Summer Camps seek to find their way through pandemic
Camps find creative ways to do camp
Just as faiths vary in their perspectives about opening their buildings for worship, so do camps of the faith communities.
The camps are making decisions about opening based on their facilities and the feasibility of keeping spaces sanitized so campers are physically distanced and safe.
Some camps are closing. Some camps are offering alternative programs for families, individuals and congregations because they have spaces that allow people to be separated. Some camps are opening but expect fewer campers. Some camps were still deciding by press time.
The Fig Tree contacted the area camps and includes stories of those who responded to share their discernment process and plans.
N-Sid-Sen Camp and Retreat Center for the Pacific Northwest United Church of Christ (UCC) lost its spring guest groups, allowing it to do a more thorough spring cleaning than usual.
Mark Boyd, managing director, said N-Sid-Sen offered its space, as did its sister UCC camp, Pilgrim Firs in Kitsap County, to be a site for isolation and quarantine for first responders, but N-Sid-Sen's location on the east shore of Lake Coeur d'Alene did not lend to that.
So conference and camp leaders developed an alternative, "Families at Camp." While it will not replace the usual summer income, it will be "a ministry to give people an opportunity to come to camp in a different way," Mark said. "We hope some will donate beyond the cost of coming for several days."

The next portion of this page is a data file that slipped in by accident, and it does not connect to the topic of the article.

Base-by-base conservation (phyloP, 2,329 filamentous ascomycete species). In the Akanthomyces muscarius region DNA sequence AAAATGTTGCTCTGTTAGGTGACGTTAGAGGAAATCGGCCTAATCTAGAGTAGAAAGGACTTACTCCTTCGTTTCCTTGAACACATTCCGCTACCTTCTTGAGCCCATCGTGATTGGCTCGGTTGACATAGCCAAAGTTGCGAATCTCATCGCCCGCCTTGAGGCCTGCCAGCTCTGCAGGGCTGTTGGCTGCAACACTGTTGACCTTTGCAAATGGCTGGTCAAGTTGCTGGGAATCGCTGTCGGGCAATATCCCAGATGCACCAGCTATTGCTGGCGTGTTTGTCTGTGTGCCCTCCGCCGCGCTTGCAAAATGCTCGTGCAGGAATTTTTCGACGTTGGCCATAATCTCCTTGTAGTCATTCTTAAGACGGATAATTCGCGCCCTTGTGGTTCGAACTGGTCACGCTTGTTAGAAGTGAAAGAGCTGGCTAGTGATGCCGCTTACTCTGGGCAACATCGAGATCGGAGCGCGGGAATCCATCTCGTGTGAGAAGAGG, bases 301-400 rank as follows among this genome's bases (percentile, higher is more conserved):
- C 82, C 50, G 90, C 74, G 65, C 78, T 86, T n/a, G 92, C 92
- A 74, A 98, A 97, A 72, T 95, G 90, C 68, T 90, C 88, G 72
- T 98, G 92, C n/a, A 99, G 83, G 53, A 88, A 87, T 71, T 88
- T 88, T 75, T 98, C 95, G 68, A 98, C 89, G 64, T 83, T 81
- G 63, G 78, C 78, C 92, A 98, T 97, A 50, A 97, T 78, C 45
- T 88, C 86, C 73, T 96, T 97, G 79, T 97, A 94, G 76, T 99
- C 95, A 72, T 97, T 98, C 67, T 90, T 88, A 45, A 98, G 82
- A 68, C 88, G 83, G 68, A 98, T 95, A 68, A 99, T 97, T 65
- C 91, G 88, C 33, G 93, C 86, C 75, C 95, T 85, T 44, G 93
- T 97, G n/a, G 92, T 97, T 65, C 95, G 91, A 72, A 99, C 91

Because summer camps were suspended and the space is available, families who are isolating together may come Thursdays to Mondays. They may stay in one of four lodge-type spaces with a kitchen, or one of four cabins so they can stay to themselves. There is space for 24 people total.
"We don't know when we will open again for group rentals or what will be possible in summer of 2021," he said. "We know that churches are looking at different ways to do ministry now. Can we sing at camp fires or play community games? Will we need to limit numbers in cabins? Will we be able to load campers into a bus to go up the river for a float trip?"
There are many questions about camp traditions, activities, housing and meals.
"In the future, we will likely have a nurse on staff and have a medical check required for campers before coming," he said of some suggestions being explored. "We need to look at how to do camps carefully and safely."
Mark is grateful to have so many creative people thinking through ideas.
This summer, volunteer camp directors are also thinking how to connect with campers.
"We won't be doing virtual camp, because we believe outdoor ministries needs to be out-of-doors and people have already been online more than normal," he said. "Ideas are being developed.
"We have to change. Change is hard, but this has come so rapidly," he said. "It's an opportunity to look at why we do what we do and whether what we do achieves what we want."